The NBA community is mourning the passing of former player and league executive Lance Blanks.
Blanks died Wednesday in Dallas, according to a release from the NBA. He was 56 years old.
Drafted out of the University of Texas in 1990, Blanks played three years in the NBA with the Detroit Pistons before continuing his career overseas.
Upon his retirement from the sport, he turned his attention to finding the next crop of basketball stars, spending several years as a scout with the San Antonio Spurs before moving into an executive role as assistant general manager of the Cleveland Cavaliers and general manager of the Phoenix Suns. Most recently, Blanks worked as a scout for the Los Angeles Clippers.
Lawrence Frank, the Clippers’ president of basketball operations, released a statement following news of Blanks’ passing in which he said the team was blessed to have him in the organization and said the team was devastated to learn of his death.
“He was a tremendous father, son, teammate and colleague, with an infectious personality, a kind heart and a boundless love of the game. Lance was a creative thinker and an insightful evaluator who lifted our entire organization. We extend our deepest condolences to his family and many friends,” Frank wrote.
Blanks also spent time as a consultant to the NBA, working with its Basketball Without Borders programs in Africa, South America and Europe. He was also involved with the Nigerian National Team in the 2020 Summer Olympics, a team coached by current Sacramento Kings head coach Mike Brown, who worked under Blanks as a member of the Cavaliers.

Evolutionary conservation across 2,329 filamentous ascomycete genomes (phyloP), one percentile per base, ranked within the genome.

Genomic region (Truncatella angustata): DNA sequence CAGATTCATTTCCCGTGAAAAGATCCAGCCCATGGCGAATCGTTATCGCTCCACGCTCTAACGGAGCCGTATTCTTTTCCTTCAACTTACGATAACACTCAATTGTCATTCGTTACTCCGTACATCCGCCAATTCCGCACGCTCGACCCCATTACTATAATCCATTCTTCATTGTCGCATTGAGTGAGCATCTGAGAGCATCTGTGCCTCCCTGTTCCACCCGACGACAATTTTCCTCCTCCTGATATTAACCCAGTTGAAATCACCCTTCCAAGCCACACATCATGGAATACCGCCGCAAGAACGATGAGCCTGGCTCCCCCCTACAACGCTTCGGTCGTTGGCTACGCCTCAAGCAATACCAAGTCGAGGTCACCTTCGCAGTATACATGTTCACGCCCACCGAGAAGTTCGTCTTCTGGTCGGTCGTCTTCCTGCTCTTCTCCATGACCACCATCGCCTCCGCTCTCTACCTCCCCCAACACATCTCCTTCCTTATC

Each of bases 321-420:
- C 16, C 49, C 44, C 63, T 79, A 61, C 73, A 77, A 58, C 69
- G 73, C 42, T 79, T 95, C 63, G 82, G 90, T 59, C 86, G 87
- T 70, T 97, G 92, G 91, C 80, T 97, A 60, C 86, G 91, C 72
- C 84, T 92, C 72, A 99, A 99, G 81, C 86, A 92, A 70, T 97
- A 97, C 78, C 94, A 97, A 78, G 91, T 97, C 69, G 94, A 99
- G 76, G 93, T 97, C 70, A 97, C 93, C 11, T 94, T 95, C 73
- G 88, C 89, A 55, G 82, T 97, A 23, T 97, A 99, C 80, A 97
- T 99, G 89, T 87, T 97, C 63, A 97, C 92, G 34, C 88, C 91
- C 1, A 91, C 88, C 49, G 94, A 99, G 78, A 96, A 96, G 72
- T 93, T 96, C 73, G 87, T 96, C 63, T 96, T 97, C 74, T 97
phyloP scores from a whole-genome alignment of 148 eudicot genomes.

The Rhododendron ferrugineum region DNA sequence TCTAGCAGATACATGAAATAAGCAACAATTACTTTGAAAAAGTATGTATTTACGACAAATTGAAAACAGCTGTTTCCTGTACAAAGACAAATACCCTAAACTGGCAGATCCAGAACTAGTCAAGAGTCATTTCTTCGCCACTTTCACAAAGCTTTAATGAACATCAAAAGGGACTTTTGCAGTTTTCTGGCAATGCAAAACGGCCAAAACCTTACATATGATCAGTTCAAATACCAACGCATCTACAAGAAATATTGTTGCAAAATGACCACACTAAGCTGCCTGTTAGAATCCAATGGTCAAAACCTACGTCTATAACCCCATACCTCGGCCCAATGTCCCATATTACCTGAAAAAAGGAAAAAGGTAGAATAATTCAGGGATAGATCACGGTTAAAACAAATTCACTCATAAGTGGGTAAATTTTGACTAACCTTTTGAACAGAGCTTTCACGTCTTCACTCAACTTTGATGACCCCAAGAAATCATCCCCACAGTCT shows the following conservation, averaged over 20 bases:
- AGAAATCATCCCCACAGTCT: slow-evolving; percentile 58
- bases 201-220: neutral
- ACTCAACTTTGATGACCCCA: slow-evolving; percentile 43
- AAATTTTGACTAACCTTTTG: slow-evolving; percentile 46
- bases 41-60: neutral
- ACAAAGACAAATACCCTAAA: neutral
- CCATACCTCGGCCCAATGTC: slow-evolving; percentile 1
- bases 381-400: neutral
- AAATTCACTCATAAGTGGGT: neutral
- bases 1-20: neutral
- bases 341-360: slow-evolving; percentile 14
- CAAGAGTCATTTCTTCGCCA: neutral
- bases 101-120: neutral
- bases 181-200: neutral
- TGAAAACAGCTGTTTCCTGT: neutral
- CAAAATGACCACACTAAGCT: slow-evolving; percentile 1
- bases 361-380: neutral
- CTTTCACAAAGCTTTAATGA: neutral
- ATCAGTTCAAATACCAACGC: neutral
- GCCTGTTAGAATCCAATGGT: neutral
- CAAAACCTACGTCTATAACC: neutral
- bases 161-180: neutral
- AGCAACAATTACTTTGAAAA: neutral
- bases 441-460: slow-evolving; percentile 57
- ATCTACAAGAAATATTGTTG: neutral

The Texas Men’s Basketball program, where Blanks starred in the late ’80s, posted a tribute to Blanks on social media. “Our family has lost a true Longhorn legend,” the school wrote. Blanks is among the Longhorns’ all-time leaders in career steals, and minutes and points per game.
Joe Dumars, 6-time NBA All-Star and current executive vice president of the NBA, called Blanks a “a light for all those who knew him.”
The two were teammates in Detroit and Dumars described him as one of his closest friends.
“You will be dearly missed, brother,” Dumars said.